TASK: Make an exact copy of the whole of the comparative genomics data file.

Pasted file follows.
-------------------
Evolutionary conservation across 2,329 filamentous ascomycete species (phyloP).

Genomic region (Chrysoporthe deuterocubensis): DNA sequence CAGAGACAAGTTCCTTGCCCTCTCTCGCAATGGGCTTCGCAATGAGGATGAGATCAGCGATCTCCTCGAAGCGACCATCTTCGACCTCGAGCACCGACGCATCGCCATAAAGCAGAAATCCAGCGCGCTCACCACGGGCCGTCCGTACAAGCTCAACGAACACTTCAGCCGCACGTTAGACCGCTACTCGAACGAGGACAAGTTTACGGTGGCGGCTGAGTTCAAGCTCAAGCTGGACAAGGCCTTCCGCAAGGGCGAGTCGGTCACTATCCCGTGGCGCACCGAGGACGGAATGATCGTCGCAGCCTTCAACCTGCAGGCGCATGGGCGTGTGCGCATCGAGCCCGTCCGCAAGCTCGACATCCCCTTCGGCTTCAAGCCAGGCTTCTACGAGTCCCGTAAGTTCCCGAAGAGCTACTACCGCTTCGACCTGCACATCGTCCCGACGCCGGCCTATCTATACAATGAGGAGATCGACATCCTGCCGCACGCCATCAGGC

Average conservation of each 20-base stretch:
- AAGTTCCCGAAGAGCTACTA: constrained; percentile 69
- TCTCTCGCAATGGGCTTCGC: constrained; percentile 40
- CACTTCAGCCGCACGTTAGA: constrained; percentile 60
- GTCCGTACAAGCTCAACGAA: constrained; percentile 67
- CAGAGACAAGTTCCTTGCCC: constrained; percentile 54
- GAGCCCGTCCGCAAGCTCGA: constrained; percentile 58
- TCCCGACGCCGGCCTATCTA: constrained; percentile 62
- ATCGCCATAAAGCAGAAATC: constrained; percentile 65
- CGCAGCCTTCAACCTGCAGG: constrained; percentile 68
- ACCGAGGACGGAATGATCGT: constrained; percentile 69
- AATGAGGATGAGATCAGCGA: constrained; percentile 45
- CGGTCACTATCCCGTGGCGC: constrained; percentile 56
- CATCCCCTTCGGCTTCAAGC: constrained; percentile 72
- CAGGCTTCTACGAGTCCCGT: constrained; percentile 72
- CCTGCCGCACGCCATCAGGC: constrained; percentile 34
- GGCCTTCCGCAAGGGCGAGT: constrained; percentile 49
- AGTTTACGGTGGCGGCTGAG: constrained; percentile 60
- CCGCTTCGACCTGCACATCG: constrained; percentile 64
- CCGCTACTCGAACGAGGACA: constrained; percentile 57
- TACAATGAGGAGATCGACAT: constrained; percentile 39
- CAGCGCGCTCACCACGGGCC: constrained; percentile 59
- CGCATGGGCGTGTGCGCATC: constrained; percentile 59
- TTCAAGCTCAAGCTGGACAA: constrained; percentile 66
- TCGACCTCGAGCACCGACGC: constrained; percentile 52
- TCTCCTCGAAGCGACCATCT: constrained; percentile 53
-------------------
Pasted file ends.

Evolutionary conservation across 2,329 filamentous ascomycete species (phyloP).

Genomic region (Chrysoporthe deuterocubensis): DNA sequence CAGAGACAAGTTCCTTGCCCTCTCTCGCAATGGGCTTCGCAATGAGGATGAGATCAGCGATCTCCTCGAAGCGACCATCTTCGACCTCGAGCACCGACGCATCGCCATAAAGCAGAAATCCAGCGCGCTCACCACGGGCCGTCCGTACAAGCTCAACGAACACTTCAGCCGCACGTTAGACCGCTACTCGAACGAGGACAAGTTTACGGTGGCGGCTGAGTTCAAGCTCAAGCTGGACAAGGCCTTCCGCAAGGGCGAGTCGGTCACTATCCCGTGGCGCACCGAGGACGGAATGATCGTCGCAGCCTTCAACCTGCAGGCGCATGGGCGTGTGCGCATCGAGCCCGTCCGCAAGCTCGACATCCCCTTCGGCTTCAAGCCAGGCTTCTACGAGTCCCGTAAGTTCCCGAAGAGCTACTACCGCTTCGACCTGCACATCGTCCCGACGCCGGCCTATCTATACAATGAGGAGATCGACATCCTGCCGCACGCCATCAGGC

Average conservation of each 20-base stretch:
- AAGTTCCCGAAGAGCTACTA: constrained; percentile 69
- TCTCTCGCAATGGGCTTCGC: constrained; percentile 40
- CACTTCAGCCGCACGTTAGA: constrained; percentile 60
- GTCCGTACAAGCTCAACGAA: constrained; percentile 67
- CAGAGACAAGTTCCTTGCCC: constrained; percentile 54
- GAGCCCGTCCGCAAGCTCGA: constrained; percentile 58
- TCCCGACGCCGGCCTATCTA: constrained; percentile 62
- ATCGCCATAAAGCAGAAATC: constrained; percentile 65
- CGCAGCCTTCAACCTGCAGG: constrained; percentile 68
- ACCGAGGACGGAATGATCGT: constrained; percentile 69
- AATGAGGATGAGATCAGCGA: constrained; percentile 45
- CGGTCACTATCCCGTGGCGC: constrained; percentile 56
- CATCCCCTTCGGCTTCAAGC: constrained; percentile 72
- CAGGCTTCTACGAGTCCCGT: constrained; percentile 72
- CCTGCCGCACGCCATCAGGC: constrained; percentile 34
- GGCCTTCCGCAAGGGCGAGT: constrained; percentile 49
- AGTTTACGGTGGCGGCTGAG: constrained; percentile 60
- CCGCTTCGACCTGCACATCG: constrained; percentile 64
- CCGCTACTCGAACGAGGACA: constrained; percentile 57
- TACAATGAGGAGATCGACAT: constrained; percentile 39
- CAGCGCGCTCACCACGGGCC: constrained; percentile 59
- CGCATGGGCGTGTGCGCATC: constrained; percentile 59
- TTCAAGCTCAAGCTGGACAA: constrained; percentile 66
- TCGACCTCGAGCACCGACGC: constrained; percentile 52
- TCTCCTCGAAGCGACCATCT: constrained; percentile 53